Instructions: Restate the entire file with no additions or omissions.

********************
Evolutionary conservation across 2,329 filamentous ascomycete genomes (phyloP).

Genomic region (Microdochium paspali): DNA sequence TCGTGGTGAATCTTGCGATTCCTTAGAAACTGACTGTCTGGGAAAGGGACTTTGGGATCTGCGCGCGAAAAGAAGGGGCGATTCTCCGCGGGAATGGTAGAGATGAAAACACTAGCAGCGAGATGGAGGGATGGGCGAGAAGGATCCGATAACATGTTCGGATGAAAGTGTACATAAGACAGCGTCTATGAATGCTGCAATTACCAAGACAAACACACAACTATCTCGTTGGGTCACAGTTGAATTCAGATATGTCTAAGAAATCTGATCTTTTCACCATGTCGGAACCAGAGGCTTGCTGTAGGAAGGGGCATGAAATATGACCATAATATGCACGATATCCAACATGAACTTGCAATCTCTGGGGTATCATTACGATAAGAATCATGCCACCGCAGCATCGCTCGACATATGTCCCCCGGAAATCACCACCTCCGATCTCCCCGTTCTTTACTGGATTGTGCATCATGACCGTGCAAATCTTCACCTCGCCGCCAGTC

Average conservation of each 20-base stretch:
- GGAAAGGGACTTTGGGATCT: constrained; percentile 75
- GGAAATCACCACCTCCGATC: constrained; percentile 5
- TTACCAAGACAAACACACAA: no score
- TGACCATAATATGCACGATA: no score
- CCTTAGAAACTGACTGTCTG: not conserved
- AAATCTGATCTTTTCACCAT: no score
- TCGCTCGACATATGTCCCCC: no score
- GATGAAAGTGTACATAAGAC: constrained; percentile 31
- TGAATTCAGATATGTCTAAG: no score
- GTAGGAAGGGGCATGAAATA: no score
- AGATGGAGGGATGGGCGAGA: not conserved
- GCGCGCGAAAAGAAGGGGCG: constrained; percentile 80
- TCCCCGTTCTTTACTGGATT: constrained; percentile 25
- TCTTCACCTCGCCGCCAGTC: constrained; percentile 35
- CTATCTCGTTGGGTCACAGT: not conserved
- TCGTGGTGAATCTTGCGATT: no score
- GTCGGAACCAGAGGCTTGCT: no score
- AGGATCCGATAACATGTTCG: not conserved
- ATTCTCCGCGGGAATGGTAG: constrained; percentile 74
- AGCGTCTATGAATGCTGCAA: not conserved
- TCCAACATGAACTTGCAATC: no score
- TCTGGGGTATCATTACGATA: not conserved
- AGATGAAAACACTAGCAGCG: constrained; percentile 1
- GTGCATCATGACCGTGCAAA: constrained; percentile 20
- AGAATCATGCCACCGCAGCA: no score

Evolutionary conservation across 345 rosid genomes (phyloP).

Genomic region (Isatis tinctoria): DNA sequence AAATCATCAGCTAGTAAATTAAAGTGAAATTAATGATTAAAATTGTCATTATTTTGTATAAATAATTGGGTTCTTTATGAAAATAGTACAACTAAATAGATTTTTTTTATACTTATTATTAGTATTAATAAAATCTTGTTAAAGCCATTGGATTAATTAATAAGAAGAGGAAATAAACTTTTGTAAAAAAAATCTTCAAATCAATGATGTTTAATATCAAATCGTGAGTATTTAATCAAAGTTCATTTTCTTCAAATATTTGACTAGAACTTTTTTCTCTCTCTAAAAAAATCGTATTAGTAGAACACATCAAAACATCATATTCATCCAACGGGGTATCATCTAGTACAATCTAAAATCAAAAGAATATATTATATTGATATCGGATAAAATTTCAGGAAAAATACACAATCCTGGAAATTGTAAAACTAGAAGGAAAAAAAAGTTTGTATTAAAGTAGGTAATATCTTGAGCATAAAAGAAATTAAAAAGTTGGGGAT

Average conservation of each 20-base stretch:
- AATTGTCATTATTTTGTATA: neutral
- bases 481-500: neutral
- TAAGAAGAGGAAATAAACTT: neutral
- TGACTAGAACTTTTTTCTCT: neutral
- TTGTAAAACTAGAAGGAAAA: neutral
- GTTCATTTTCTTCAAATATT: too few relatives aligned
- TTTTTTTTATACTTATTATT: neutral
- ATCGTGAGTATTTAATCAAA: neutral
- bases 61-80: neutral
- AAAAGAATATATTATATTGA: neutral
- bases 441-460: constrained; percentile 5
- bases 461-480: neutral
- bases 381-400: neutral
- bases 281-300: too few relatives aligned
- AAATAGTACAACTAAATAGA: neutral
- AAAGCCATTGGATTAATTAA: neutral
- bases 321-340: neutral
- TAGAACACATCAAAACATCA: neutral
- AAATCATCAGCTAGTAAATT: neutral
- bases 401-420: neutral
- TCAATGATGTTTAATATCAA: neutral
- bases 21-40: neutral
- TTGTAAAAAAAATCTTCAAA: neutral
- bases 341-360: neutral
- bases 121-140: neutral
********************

Evolutionary conservation across 2,329 filamentous ascomycete genomes (phyloP).

Genomic region (Microdochium paspali): DNA sequence TCGTGGTGAATCTTGCGATTCCTTAGAAACTGACTGTCTGGGAAAGGGACTTTGGGATCTGCGCGCGAAAAGAAGGGGCGATTCTCCGCGGGAATGGTAGAGATGAAAACACTAGCAGCGAGATGGAGGGATGGGCGAGAAGGATCCGATAACATGTTCGGATGAAAGTGTACATAAGACAGCGTCTATGAATGCTGCAATTACCAAGACAAACACACAACTATCTCGTTGGGTCACAGTTGAATTCAGATATGTCTAAGAAATCTGATCTTTTCACCATGTCGGAACCAGAGGCTTGCTGTAGGAAGGGGCATGAAATATGACCATAATATGCACGATATCCAACATGAACTTGCAATCTCTGGGGTATCATTACGATAAGAATCATGCCACCGCAGCATCGCTCGACATATGTCCCCCGGAAATCACCACCTCCGATCTCCCCGTTCTTTACTGGATTGTGCATCATGACCGTGCAAATCTTCACCTCGCCGCCAGTC

Average conservation of each 20-base stretch:
- GGAAAGGGACTTTGGGATCT: constrained; percentile 75
- GGAAATCACCACCTCCGATC: constrained; percentile 5
- TTACCAAGACAAACACACAA: no score
- TGACCATAATATGCACGATA: no score
- CCTTAGAAACTGACTGTCTG: not conserved
- AAATCTGATCTTTTCACCAT: no score
- TCGCTCGACATATGTCCCCC: no score
- GATGAAAGTGTACATAAGAC: constrained; percentile 31
- TGAATTCAGATATGTCTAAG: no score
- GTAGGAAGGGGCATGAAATA: no score
- AGATGGAGGGATGGGCGAGA: not conserved
- GCGCGCGAAAAGAAGGGGCG: constrained; percentile 80
- TCCCCGTTCTTTACTGGATT: constrained; percentile 25
- TCTTCACCTCGCCGCCAGTC: constrained; percentile 35
- CTATCTCGTTGGGTCACAGT: not conserved
- TCGTGGTGAATCTTGCGATT: no score
- GTCGGAACCAGAGGCTTGCT: no score
- AGGATCCGATAACATGTTCG: not conserved
- ATTCTCCGCGGGAATGGTAG: constrained; percentile 74
- AGCGTCTATGAATGCTGCAA: not conserved
- TCCAACATGAACTTGCAATC: no score
- TCTGGGGTATCATTACGATA: not conserved
- AGATGAAAACACTAGCAGCG: constrained; percentile 1
- GTGCATCATGACCGTGCAAA: constrained; percentile 20
- AGAATCATGCCACCGCAGCA: no score

Evolutionary conservation across 345 rosid genomes (phyloP).

Genomic region (Isatis tinctoria): DNA sequence AAATCATCAGCTAGTAAATTAAAGTGAAATTAATGATTAAAATTGTCATTATTTTGTATAAATAATTGGGTTCTTTATGAAAATAGTACAACTAAATAGATTTTTTTTATACTTATTATTAGTATTAATAAAATCTTGTTAAAGCCATTGGATTAATTAATAAGAAGAGGAAATAAACTTTTGTAAAAAAAATCTTCAAATCAATGATGTTTAATATCAAATCGTGAGTATTTAATCAAAGTTCATTTTCTTCAAATATTTGACTAGAACTTTTTTCTCTCTCTAAAAAAATCGTATTAGTAGAACACATCAAAACATCATATTCATCCAACGGGGTATCATCTAGTACAATCTAAAATCAAAAGAATATATTATATTGATATCGGATAAAATTTCAGGAAAAATACACAATCCTGGAAATTGTAAAACTAGAAGGAAAAAAAAGTTTGTATTAAAGTAGGTAATATCTTGAGCATAAAAGAAATTAAAAAGTTGGGGAT

Average conservation of each 20-base stretch:
- AATTGTCATTATTTTGTATA: neutral
- bases 481-500: neutral
- TAAGAAGAGGAAATAAACTT: neutral
- TGACTAGAACTTTTTTCTCT: neutral
- TTGTAAAACTAGAAGGAAAA: neutral
- GTTCATTTTCTTCAAATATT: too few relatives aligned
- TTTTTTTTATACTTATTATT: neutral
- ATCGTGAGTATTTAATCAAA: neutral
- bases 61-80: neutral
- AAAAGAATATATTATATTGA: neutral
- bases 441-460: constrained; percentile 5
- bases 461-480: neutral
- bases 381-400: neutral
- bases 281-300: too few relatives aligned
- AAATAGTACAACTAAATAGA: neutral
- AAAGCCATTGGATTAATTAA: neutral
- bases 321-340: neutral
- TAGAACACATCAAAACATCA: neutral
- AAATCATCAGCTAGTAAATT: neutral
- bases 401-420: neutral
- TCAATGATGTTTAATATCAA: neutral
- bases 21-40: neutral
- TTGTAAAAAAAATCTTCAAA: neutral
- bases 341-360: neutral
- bases 121-140: neutral